In Egypt, three family members died of H5N1 in late December, likely contracted from infected poultry in the household. On Jan. 12, Nigeria announced a cull of over 20,000 birds after two farms reported outbreaks.
In the north, more than 100 ducks were found dead from H5N1 on Jan. 10; further south, the disease killed several wild birds in December. A major poultry exporter, Thailand is a hot zone for the virus; 17 Thais have died from it since 2003.
Indonesia, where millions of people live in close quarters with live poultry, led the world with 57 human fatalities by the end of 2006. Four more people have died since Jan. 10, and several patients remain hospitalized. The 18-year-old son of one victim tested positive for H5N1 as well, raising fears of human-to-human transmission.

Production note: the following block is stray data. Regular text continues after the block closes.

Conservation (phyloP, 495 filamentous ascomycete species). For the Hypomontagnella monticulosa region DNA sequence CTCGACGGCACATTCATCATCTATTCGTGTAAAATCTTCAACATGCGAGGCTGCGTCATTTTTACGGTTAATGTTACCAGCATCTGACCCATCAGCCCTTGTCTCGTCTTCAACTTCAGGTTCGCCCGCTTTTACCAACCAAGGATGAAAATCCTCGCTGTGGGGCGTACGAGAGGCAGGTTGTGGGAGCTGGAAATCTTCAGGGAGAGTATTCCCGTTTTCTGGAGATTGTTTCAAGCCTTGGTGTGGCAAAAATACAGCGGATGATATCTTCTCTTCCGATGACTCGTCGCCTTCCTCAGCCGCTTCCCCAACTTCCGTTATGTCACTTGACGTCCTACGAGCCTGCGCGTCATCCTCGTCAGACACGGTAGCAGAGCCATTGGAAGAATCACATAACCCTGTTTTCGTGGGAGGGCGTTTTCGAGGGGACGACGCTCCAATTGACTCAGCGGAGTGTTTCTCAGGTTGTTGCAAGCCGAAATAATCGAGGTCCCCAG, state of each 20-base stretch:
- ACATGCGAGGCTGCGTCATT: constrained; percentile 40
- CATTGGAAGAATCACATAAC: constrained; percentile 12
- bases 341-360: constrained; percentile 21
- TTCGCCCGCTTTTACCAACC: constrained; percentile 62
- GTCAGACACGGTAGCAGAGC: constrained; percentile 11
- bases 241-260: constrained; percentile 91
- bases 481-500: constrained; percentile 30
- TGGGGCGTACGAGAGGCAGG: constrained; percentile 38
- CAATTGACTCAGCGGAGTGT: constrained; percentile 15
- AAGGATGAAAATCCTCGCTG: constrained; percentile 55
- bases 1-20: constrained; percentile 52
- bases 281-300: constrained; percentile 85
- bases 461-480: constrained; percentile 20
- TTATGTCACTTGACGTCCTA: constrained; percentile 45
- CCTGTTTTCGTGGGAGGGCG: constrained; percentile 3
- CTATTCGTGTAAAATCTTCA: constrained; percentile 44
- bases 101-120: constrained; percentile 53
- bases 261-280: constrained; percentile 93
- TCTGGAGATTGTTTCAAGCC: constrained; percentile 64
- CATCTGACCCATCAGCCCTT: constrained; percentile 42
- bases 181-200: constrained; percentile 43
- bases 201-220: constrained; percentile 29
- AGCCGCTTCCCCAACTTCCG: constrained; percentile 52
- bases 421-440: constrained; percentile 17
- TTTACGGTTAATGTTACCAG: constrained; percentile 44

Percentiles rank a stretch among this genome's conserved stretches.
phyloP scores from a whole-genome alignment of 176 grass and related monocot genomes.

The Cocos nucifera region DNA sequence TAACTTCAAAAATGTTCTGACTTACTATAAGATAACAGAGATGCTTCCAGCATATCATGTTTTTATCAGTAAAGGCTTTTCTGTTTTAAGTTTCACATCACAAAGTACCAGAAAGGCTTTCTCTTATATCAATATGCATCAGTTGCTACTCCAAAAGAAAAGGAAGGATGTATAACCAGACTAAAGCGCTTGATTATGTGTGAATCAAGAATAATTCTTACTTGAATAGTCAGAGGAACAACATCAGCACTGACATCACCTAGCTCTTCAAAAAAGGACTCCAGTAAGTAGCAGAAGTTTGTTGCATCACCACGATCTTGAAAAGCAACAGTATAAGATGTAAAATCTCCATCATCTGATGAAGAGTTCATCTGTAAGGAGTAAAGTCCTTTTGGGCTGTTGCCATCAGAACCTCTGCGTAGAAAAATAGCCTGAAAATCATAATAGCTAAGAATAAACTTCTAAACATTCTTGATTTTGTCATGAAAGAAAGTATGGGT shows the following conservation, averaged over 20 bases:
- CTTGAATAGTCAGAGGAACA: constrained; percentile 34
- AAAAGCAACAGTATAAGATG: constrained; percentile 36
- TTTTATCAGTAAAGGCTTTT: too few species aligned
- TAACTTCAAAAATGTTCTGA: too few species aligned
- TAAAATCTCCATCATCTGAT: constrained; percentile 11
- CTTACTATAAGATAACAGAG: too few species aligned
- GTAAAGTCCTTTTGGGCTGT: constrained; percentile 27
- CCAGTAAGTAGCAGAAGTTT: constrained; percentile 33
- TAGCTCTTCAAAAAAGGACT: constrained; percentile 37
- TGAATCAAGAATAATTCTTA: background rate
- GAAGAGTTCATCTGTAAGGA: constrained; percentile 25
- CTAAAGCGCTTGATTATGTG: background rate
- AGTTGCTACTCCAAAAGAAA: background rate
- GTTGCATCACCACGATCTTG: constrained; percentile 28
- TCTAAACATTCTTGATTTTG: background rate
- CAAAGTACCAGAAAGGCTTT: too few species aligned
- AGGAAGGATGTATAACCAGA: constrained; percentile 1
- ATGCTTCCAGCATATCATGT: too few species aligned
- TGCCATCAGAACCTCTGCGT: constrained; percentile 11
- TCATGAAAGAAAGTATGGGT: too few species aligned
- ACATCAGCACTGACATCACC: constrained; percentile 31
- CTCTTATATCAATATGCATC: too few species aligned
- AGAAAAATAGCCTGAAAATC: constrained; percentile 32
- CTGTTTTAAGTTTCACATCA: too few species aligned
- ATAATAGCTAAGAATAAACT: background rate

A scaly-breasted munia found dead in a crowded shopping district on New Year's Eve and a crested goshawk collected on Jan. 9 both tested positive for H5N1, prompting concerns that the virus had returned to the city that reported the world's first human cases in 1997.
Seven of Vietnam's 64 provinces have reported poultry outbreaks this year, and over 30,000 birds have been culled since December. Officials fear that caged birds being moved on crowded buses and trains during next month's Lunar New Year festivities could spread the virus throughout the country. Over the past four years, 42 people in Vietnam have died of avian flu.